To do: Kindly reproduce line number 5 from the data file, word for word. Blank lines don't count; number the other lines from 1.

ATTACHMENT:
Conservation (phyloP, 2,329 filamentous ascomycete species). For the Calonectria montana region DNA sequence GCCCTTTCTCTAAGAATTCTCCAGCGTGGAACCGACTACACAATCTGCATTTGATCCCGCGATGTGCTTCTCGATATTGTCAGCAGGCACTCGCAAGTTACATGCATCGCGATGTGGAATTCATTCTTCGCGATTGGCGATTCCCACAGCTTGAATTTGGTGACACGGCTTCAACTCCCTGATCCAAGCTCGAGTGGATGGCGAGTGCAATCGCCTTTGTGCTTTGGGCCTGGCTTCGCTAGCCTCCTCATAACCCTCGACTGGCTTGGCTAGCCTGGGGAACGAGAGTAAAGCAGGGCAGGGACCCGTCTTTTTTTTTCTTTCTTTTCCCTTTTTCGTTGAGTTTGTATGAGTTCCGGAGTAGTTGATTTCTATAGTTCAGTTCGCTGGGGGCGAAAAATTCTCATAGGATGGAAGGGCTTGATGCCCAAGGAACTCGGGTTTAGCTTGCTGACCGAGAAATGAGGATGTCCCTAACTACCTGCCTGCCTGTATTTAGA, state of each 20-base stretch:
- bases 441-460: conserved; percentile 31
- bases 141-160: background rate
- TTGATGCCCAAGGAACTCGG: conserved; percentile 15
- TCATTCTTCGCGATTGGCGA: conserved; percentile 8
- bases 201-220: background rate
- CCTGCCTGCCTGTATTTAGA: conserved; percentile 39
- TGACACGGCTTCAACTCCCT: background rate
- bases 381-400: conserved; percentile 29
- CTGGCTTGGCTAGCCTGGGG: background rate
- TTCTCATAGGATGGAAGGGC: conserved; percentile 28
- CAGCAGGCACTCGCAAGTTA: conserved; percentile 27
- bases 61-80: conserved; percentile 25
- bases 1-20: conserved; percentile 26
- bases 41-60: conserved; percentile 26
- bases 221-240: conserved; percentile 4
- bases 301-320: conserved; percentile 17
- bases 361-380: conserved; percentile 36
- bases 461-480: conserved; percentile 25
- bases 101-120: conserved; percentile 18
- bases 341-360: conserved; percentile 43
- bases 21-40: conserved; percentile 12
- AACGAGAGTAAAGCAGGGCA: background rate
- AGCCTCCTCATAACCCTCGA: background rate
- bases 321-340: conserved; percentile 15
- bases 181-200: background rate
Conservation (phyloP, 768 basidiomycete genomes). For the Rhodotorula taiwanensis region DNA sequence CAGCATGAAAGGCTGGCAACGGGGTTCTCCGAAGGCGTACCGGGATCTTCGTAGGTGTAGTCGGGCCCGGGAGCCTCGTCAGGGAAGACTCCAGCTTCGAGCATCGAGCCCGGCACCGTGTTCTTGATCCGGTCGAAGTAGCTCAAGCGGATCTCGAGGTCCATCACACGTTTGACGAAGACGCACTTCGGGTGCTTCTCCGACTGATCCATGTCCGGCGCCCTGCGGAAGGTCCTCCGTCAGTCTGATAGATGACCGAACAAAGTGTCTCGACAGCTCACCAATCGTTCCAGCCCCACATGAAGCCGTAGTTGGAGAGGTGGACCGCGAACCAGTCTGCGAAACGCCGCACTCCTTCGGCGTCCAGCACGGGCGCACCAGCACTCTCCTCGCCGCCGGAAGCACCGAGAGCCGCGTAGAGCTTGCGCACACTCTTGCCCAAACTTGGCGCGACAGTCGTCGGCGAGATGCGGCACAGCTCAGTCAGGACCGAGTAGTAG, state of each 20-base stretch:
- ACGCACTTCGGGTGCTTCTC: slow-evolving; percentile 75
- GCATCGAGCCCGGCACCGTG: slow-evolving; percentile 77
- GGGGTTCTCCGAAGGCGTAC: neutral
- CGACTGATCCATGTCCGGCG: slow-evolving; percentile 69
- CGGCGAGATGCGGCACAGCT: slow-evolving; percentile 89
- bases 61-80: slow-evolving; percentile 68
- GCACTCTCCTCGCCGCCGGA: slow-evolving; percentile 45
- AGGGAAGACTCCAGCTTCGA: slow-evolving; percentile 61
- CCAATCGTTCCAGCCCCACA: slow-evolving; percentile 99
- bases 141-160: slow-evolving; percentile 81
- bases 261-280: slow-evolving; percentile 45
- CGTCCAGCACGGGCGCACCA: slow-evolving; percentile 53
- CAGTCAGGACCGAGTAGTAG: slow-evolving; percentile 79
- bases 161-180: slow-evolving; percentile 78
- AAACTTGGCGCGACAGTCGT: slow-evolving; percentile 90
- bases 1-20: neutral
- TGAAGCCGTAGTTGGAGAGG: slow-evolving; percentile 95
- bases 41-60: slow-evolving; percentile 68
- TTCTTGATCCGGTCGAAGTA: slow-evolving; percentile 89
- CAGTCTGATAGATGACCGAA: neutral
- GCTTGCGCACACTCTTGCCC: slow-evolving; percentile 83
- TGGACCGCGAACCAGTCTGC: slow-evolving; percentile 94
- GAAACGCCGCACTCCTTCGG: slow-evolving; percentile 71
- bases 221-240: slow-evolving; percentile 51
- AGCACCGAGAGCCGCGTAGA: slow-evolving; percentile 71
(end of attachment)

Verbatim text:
- TCATTCTTCGCGATTGGCGA: conserved; percentile 8